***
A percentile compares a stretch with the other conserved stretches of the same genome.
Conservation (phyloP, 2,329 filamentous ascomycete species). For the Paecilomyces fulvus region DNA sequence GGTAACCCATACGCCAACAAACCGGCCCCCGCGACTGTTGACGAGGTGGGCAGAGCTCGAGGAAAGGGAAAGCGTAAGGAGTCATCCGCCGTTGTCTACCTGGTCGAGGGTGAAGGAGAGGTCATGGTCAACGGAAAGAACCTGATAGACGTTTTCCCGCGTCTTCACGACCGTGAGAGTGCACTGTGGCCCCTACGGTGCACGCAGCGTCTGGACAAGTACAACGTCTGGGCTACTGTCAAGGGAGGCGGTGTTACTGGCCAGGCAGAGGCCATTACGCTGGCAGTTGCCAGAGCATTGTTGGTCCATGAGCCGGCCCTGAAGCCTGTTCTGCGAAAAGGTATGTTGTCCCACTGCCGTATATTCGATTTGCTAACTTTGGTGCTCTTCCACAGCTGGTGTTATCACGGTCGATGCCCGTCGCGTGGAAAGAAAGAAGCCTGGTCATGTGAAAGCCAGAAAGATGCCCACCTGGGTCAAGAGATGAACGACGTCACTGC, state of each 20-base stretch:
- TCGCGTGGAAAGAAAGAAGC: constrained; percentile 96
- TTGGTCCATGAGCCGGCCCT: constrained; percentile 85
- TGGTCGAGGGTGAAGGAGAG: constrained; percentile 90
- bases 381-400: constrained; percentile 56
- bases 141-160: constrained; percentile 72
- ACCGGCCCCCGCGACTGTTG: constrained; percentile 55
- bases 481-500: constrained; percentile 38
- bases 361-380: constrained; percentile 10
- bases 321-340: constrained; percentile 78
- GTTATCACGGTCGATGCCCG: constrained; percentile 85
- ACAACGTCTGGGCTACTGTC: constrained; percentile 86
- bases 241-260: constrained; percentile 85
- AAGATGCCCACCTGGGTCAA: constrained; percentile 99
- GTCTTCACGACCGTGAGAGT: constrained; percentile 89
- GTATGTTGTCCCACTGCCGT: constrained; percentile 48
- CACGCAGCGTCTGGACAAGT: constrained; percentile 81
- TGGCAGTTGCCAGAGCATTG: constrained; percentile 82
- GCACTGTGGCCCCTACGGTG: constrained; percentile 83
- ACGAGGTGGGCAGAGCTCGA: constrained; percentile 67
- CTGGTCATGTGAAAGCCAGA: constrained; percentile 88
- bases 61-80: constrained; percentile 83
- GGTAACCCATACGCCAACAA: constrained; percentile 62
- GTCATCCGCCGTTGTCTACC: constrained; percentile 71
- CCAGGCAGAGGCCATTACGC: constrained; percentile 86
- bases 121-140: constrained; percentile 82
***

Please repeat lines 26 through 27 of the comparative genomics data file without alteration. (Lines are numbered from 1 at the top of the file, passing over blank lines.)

- CCAGGCAGAGGCCATTACGC: constrained; percentile 86
- bases 121-140: constrained; percentile 82